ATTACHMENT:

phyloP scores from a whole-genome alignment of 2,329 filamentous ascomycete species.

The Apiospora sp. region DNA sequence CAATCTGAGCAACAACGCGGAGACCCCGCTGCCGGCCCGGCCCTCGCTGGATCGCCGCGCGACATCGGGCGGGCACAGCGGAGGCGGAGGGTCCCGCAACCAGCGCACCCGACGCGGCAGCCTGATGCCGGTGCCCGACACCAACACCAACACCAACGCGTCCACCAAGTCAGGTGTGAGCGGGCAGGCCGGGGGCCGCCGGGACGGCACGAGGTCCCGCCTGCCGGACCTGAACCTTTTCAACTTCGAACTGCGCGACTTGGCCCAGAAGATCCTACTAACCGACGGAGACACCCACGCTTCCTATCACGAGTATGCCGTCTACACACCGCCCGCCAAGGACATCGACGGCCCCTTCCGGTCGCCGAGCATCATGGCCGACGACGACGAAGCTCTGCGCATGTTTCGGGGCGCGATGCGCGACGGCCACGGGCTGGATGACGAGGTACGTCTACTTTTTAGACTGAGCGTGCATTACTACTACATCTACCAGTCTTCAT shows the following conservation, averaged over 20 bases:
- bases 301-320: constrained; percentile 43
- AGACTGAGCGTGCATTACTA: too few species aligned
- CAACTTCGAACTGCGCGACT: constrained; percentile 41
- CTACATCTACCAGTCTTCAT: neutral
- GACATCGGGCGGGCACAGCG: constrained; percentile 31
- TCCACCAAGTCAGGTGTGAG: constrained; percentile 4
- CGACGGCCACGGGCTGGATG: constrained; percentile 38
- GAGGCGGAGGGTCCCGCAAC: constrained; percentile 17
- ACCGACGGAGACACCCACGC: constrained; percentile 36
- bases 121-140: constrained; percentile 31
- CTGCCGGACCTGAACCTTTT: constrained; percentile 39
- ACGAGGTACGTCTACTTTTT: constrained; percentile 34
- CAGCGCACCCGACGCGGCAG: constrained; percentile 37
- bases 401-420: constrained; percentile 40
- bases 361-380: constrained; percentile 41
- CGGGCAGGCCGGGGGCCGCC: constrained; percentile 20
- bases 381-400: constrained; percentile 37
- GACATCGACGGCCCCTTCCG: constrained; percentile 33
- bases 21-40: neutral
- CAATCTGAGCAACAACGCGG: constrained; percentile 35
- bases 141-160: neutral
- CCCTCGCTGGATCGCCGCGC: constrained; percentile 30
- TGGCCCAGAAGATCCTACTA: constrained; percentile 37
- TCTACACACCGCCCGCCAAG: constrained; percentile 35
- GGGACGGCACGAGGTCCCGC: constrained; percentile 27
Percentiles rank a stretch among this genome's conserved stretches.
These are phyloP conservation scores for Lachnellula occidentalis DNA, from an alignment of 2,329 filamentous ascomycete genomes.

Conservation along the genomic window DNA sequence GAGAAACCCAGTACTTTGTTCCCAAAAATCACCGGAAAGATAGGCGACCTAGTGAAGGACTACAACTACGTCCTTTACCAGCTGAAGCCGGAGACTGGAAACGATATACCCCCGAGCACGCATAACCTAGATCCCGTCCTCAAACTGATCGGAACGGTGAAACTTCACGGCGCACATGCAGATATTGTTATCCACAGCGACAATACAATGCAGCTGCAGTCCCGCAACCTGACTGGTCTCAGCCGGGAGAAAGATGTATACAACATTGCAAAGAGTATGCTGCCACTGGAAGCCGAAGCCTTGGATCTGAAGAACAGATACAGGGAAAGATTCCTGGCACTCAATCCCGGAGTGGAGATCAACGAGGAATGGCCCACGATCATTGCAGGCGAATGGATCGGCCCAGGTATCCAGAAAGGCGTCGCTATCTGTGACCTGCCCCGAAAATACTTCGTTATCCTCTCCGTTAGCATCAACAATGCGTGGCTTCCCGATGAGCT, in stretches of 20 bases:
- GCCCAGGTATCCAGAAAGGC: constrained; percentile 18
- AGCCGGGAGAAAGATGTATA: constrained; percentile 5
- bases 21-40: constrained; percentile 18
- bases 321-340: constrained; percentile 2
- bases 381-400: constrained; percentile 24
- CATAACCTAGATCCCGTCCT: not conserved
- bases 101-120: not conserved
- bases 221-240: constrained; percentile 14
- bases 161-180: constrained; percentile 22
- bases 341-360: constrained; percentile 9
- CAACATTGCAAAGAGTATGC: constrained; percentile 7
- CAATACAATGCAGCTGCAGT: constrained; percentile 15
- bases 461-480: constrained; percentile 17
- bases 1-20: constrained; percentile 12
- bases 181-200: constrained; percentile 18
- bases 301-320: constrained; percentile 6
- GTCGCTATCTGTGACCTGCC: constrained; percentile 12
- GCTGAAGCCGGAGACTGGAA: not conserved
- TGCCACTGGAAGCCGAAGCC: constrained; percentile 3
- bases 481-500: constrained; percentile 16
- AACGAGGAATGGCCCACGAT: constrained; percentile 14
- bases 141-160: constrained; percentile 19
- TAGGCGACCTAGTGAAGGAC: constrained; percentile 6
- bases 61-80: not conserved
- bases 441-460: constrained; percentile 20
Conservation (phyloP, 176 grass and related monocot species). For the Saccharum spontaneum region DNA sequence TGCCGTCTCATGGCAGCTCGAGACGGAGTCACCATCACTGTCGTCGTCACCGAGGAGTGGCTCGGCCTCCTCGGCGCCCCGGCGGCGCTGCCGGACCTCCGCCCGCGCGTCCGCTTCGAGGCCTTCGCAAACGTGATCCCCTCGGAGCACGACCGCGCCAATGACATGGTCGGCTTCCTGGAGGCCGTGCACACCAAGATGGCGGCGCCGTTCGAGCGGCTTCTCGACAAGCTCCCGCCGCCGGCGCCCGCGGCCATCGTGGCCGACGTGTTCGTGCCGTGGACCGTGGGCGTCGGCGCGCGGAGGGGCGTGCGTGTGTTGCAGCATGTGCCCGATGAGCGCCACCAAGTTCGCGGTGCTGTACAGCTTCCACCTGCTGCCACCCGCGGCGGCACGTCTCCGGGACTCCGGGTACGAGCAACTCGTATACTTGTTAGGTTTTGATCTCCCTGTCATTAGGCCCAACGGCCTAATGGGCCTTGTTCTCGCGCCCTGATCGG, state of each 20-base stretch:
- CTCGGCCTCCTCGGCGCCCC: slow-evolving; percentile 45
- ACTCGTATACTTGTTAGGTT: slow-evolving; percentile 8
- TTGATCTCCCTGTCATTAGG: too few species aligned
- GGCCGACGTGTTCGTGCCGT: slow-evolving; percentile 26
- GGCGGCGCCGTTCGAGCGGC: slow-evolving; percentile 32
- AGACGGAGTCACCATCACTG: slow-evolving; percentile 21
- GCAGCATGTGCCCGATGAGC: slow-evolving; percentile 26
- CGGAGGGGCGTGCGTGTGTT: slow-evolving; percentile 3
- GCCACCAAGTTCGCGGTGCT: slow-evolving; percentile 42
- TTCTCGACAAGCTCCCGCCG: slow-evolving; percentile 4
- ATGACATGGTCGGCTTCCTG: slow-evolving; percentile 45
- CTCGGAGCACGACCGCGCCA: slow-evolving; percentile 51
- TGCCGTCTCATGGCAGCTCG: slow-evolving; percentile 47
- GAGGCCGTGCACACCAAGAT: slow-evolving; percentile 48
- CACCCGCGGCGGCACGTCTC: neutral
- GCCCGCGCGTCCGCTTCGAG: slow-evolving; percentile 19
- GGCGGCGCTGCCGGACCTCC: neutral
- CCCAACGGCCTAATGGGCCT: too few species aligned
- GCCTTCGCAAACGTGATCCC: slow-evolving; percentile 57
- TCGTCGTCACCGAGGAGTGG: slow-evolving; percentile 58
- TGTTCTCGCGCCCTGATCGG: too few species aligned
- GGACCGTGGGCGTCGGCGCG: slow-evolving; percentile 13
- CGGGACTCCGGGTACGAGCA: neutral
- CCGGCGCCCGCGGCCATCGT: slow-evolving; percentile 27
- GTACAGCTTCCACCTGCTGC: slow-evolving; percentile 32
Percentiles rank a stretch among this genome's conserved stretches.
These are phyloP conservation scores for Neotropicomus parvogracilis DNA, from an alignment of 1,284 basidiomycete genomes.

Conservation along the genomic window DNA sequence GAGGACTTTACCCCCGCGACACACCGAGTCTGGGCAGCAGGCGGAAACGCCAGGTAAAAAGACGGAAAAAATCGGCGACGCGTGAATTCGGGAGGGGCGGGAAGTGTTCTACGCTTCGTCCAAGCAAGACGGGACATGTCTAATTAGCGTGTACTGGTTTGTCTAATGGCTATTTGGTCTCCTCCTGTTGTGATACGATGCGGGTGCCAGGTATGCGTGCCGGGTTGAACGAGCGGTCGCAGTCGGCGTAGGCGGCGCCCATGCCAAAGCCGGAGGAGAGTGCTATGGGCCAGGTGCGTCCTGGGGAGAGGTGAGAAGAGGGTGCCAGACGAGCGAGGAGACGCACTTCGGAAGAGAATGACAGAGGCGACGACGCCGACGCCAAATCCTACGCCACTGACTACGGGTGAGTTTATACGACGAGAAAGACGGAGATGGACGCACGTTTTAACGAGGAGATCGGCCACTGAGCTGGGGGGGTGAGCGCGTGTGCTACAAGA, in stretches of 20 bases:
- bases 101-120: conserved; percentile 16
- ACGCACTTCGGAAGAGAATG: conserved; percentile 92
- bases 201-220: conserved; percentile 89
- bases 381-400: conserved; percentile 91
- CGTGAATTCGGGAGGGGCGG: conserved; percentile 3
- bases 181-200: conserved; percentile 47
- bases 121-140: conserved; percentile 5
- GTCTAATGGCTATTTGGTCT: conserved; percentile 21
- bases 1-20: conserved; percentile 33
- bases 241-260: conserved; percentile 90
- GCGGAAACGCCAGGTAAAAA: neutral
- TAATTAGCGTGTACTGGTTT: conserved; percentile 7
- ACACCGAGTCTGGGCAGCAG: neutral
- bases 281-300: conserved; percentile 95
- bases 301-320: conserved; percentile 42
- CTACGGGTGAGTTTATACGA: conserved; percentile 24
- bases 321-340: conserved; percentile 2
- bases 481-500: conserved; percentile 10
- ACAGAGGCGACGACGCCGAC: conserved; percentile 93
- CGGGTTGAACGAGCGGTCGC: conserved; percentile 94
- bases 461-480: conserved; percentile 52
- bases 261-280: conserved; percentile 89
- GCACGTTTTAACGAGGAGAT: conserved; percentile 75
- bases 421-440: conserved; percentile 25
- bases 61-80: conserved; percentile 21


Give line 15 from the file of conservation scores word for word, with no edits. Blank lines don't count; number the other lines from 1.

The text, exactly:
- CAGCGCACCCGACGCGGCAG: constrained; percentile 37